Raising New Yorkers

November 4, 2017

 

 

When I was a kid and people would ask me where I lived, their reaction was usually: "New York City? Ohhh, isn't it scary growing up there?"

 

Admittedly, the Upper West Side in the 1970's and 80's probably was more dangerous than the suburbs where most of the people asking me this question lived. But despite the muggings and the drugs and the gunshots, I always felt safe. New York was more than just my home; it was my friend, my confidant. Fiercely loyal yet moody, the city was my second mother. My protector.    

 

Then 9/11 happened. And like every other New Yorker and American, I no longer felt safe. This feeling stayed with me longer than I expected. But no amount of Zoloft or Xanax could quell my constant state of anxiety and paranoia. My heart was broken and I couldn't shake the profound sense of loss and confusion. As I walked around the city I loved, I longed to go back to the time when my worst memory was having my bike stolen from me as I was sitting on it in front of my school. People who didn’t live here would ask, don't you think it’s time to leave?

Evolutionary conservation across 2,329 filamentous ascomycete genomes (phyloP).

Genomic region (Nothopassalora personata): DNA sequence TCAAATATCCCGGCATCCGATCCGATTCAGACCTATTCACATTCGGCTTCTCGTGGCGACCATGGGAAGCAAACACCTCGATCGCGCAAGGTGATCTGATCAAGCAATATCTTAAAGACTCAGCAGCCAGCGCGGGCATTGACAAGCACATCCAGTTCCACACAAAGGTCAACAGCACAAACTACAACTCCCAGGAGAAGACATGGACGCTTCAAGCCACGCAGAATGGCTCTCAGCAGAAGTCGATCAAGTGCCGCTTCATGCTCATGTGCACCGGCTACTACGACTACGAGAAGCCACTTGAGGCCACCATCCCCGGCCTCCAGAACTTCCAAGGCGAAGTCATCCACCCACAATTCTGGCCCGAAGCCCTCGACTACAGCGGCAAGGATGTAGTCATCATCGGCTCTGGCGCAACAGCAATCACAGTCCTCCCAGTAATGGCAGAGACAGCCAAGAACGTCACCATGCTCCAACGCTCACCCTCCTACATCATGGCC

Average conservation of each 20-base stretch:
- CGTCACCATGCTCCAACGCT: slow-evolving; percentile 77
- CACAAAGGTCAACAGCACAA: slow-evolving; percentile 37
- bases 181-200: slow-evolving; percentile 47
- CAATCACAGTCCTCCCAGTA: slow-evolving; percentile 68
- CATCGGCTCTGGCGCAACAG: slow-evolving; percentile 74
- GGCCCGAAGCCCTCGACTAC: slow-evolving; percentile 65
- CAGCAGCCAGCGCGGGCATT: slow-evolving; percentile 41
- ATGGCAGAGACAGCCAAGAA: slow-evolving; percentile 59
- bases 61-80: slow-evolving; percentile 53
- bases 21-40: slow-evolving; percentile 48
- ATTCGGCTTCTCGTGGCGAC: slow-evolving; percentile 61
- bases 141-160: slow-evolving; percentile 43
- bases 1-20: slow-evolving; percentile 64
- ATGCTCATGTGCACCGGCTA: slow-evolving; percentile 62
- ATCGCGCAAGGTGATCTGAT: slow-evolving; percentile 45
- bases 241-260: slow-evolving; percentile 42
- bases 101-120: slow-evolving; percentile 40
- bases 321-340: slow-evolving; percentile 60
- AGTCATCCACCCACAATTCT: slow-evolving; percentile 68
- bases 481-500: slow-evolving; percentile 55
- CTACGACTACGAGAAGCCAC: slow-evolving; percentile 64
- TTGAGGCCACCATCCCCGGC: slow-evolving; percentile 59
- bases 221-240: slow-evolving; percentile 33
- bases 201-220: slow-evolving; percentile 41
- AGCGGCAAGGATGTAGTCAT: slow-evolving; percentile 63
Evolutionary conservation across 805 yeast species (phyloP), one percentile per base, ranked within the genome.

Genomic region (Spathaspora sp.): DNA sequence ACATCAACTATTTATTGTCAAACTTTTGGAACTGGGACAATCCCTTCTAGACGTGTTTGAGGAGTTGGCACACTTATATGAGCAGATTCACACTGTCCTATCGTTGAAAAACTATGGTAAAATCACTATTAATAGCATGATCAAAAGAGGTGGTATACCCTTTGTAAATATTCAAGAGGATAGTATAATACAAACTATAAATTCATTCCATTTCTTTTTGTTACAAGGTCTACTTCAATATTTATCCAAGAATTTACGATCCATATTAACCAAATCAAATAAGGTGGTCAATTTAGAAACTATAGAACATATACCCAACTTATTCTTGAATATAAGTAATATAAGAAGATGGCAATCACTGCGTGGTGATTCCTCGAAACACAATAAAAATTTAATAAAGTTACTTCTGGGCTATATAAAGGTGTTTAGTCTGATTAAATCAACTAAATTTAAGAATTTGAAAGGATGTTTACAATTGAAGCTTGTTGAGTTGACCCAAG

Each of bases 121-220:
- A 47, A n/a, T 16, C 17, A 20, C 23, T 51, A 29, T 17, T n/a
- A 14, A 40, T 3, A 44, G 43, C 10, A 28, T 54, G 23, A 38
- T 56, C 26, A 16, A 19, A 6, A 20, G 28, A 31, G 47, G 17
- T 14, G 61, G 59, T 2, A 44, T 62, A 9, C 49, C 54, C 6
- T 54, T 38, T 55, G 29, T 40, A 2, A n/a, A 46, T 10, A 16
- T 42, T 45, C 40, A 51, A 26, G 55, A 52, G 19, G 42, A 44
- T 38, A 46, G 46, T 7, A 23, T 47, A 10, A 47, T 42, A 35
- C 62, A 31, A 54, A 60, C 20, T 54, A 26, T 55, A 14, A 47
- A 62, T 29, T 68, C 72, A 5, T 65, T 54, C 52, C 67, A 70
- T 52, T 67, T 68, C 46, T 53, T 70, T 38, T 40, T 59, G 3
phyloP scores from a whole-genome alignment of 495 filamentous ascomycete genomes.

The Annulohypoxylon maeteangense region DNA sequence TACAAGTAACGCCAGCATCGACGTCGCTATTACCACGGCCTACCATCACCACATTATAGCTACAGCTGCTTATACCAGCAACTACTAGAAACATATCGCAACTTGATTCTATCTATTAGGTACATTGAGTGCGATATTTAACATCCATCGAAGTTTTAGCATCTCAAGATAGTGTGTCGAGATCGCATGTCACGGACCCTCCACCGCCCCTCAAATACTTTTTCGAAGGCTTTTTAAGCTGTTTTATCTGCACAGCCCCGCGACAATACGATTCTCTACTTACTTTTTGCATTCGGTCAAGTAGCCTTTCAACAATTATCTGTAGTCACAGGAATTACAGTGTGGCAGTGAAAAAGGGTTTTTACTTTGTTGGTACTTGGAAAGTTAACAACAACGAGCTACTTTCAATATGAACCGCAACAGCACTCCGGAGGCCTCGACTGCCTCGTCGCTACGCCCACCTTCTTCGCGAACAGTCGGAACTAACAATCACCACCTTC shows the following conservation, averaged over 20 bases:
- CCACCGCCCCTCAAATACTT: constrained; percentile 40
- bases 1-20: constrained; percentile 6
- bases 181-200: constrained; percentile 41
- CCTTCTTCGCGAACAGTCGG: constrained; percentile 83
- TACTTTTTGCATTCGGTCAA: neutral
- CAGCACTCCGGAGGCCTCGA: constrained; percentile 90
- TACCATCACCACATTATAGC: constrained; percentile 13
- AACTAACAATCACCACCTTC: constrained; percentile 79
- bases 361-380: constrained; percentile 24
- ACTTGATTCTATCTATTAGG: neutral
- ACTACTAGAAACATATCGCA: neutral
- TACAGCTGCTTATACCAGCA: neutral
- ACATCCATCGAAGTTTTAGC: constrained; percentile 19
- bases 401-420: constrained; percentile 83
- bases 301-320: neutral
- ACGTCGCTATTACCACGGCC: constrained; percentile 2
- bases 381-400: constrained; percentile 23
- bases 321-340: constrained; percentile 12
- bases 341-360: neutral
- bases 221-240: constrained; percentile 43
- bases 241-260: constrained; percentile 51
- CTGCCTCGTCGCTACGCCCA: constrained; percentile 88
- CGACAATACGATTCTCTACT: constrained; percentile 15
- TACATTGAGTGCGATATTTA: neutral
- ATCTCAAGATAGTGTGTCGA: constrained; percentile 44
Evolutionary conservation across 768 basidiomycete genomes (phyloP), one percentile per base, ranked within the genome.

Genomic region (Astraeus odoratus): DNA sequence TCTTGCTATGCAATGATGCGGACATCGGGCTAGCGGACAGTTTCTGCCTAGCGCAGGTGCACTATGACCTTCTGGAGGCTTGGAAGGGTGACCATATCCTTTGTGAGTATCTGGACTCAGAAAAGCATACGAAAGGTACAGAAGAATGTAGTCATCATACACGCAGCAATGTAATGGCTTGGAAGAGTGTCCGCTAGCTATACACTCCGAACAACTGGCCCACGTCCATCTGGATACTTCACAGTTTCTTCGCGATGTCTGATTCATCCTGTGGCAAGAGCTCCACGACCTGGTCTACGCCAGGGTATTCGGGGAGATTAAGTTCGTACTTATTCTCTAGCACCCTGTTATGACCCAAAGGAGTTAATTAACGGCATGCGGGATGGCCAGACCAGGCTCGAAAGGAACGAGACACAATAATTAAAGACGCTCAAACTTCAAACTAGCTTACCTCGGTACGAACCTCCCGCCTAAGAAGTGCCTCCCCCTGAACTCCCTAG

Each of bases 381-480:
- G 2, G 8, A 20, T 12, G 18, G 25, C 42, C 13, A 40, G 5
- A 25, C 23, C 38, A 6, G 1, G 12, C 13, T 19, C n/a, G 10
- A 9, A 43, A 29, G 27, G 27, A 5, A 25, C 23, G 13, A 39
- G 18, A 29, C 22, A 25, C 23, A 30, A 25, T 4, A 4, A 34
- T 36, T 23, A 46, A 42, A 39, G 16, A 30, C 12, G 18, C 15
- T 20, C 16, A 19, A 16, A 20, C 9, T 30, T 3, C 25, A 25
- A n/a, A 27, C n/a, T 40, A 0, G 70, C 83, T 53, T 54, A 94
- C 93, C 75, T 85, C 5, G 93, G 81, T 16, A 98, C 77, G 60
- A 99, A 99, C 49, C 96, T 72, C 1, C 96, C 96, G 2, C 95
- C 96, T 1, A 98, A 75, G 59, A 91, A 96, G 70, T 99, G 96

How could I? My entire life was here. And I was so sure the city would never betray me again.

 

A few days ago, on Halloween, there was another terrorist incident, just a few subway stops away from where I live now with my husband and two young daughters. Eight people were killed. Eleven people were injured. It was not the first attack to take place in New York since 9/11, but it was the first time I fully accepted the fact that this is the new reality - not just in my city and my country, but throughout our entire world.

 

Now that I am a parent, dealing with the randomness of terrorism is even more overwhelming. Nothing prepares you for how to explain it to your kids or how to make them feel secure. I read a story in the New York Times about a Tribeca family's experience of the recent attack (which literally transpired on their corner) which has helped ground me a little, as this new “normal” begins to sink in. The author reminded me that our city, though vulnerable, is one of the “safest and most welcoming.” And I realized that it isn’t the city that protects us, but the people. My people.  New Yorkers are made up of the stuff that doesn’t break. We are resilient, forceful, open and strong. 

 

Why would raise my children anywhere else?

 

 

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